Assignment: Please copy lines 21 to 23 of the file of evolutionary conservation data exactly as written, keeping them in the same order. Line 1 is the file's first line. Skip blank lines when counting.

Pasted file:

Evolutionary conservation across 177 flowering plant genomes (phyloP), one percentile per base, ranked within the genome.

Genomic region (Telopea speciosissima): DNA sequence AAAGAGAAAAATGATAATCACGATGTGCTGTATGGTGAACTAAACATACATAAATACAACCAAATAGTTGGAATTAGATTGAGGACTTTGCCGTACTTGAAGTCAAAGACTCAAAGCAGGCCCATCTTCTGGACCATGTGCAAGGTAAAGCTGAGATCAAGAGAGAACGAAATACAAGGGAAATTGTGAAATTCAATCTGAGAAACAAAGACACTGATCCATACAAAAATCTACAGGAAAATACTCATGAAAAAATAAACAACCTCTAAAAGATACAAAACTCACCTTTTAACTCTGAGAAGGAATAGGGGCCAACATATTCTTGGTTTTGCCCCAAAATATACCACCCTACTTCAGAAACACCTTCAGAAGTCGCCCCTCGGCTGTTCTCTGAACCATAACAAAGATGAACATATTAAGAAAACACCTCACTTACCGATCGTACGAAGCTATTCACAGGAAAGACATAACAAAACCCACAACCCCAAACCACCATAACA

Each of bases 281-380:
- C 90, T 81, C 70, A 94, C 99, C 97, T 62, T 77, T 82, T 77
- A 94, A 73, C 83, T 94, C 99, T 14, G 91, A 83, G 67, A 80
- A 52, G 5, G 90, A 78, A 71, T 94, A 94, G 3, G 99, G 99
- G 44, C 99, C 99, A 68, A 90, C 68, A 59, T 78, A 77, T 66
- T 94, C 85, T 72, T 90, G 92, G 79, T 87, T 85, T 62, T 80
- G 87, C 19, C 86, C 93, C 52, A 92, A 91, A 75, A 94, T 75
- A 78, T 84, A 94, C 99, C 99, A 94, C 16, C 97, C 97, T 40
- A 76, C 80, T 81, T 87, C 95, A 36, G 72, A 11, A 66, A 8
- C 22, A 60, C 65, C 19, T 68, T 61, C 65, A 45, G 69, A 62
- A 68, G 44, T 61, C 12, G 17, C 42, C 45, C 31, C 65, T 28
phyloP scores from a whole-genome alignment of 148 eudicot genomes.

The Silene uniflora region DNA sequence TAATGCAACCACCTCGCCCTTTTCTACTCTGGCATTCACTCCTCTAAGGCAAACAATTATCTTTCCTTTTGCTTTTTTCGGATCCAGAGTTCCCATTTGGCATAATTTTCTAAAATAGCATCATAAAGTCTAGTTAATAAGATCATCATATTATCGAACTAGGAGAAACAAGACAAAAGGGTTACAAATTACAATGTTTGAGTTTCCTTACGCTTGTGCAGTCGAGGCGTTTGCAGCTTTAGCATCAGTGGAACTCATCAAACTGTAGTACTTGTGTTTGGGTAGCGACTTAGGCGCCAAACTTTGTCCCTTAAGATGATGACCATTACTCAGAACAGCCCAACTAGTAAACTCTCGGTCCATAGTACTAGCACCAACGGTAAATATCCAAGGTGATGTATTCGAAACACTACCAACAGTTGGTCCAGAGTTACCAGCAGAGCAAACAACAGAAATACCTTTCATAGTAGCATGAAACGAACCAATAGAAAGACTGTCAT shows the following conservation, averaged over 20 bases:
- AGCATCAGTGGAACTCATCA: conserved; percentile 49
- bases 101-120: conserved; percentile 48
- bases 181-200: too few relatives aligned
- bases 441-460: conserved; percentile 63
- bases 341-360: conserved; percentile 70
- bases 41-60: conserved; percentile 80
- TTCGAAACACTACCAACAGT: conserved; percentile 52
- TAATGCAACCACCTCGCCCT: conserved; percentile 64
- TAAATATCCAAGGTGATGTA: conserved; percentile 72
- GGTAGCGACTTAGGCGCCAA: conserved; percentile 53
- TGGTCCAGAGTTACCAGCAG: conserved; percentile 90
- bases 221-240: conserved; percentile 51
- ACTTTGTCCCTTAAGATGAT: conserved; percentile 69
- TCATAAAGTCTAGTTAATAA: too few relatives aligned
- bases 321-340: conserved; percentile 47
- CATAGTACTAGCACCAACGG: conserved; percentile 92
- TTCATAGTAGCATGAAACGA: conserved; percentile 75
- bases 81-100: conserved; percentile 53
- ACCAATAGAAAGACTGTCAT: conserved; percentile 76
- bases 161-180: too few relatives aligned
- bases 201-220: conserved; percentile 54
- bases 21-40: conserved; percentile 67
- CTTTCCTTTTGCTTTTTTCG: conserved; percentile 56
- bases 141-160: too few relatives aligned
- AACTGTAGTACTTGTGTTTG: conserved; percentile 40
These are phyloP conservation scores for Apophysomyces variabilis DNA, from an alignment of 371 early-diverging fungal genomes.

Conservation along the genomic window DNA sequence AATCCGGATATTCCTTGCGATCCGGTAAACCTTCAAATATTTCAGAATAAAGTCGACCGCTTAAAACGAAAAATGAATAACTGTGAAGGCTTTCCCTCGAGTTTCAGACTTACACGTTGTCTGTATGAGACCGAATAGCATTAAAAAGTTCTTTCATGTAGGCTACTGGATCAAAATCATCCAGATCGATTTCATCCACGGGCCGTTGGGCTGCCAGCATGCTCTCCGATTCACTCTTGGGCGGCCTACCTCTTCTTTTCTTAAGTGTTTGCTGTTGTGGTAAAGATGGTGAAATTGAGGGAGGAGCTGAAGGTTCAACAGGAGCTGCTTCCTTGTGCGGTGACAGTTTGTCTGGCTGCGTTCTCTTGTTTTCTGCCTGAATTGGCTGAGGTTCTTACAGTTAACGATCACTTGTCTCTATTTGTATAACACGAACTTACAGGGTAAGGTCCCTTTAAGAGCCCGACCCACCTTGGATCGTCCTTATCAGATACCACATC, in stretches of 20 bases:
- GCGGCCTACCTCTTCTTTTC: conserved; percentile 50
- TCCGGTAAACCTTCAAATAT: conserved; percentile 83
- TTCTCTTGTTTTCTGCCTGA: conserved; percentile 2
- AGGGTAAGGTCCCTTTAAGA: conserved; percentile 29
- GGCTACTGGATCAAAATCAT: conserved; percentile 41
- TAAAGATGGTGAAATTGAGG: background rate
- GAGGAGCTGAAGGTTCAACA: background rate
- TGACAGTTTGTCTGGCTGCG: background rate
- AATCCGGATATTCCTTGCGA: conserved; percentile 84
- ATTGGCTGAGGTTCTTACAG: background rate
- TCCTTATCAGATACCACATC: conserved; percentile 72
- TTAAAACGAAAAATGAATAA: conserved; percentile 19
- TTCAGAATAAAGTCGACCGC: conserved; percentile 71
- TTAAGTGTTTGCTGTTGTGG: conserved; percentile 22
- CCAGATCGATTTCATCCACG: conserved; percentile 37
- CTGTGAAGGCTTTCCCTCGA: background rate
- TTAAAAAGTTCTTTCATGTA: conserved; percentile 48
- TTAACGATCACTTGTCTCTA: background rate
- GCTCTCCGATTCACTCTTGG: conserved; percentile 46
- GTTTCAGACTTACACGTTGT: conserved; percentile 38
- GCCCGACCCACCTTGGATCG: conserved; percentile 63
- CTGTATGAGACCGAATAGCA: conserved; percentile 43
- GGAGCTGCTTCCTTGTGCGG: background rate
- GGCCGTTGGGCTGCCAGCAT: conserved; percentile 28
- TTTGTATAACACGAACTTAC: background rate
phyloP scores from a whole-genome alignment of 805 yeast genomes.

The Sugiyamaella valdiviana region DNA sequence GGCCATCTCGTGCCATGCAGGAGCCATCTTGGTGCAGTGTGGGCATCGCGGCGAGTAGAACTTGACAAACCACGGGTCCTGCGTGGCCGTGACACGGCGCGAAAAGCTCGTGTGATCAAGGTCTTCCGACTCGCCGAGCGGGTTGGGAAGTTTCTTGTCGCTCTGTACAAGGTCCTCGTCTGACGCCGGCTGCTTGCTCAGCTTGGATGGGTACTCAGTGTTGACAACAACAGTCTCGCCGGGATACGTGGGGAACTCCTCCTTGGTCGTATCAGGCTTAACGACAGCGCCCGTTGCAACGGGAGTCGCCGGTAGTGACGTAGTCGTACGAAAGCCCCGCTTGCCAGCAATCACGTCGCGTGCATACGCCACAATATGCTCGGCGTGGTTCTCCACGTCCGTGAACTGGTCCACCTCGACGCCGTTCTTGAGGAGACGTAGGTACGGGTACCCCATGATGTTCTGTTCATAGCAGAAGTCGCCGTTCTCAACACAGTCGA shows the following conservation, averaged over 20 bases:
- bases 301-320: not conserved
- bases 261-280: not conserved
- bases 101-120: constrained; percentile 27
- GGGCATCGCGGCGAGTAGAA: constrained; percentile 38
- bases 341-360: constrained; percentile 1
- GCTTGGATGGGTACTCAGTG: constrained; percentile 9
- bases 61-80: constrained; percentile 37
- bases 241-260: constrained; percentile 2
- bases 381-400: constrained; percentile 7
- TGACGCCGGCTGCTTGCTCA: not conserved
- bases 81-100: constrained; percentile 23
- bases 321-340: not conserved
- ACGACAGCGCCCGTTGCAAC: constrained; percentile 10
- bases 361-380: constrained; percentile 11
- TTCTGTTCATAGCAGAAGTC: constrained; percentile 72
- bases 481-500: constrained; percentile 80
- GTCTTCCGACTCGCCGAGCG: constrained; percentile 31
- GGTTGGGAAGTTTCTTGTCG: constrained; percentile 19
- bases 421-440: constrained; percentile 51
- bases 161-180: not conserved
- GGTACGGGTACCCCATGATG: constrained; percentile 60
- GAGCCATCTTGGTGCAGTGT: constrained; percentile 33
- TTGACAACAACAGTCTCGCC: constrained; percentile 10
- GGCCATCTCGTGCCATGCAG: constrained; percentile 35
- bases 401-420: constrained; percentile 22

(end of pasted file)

- bases 41-60: conserved; percentile 80
- TTCGAAACACTACCAACAGT: conserved; percentile 52
- TAATGCAACCACCTCGCCCT: conserved; percentile 64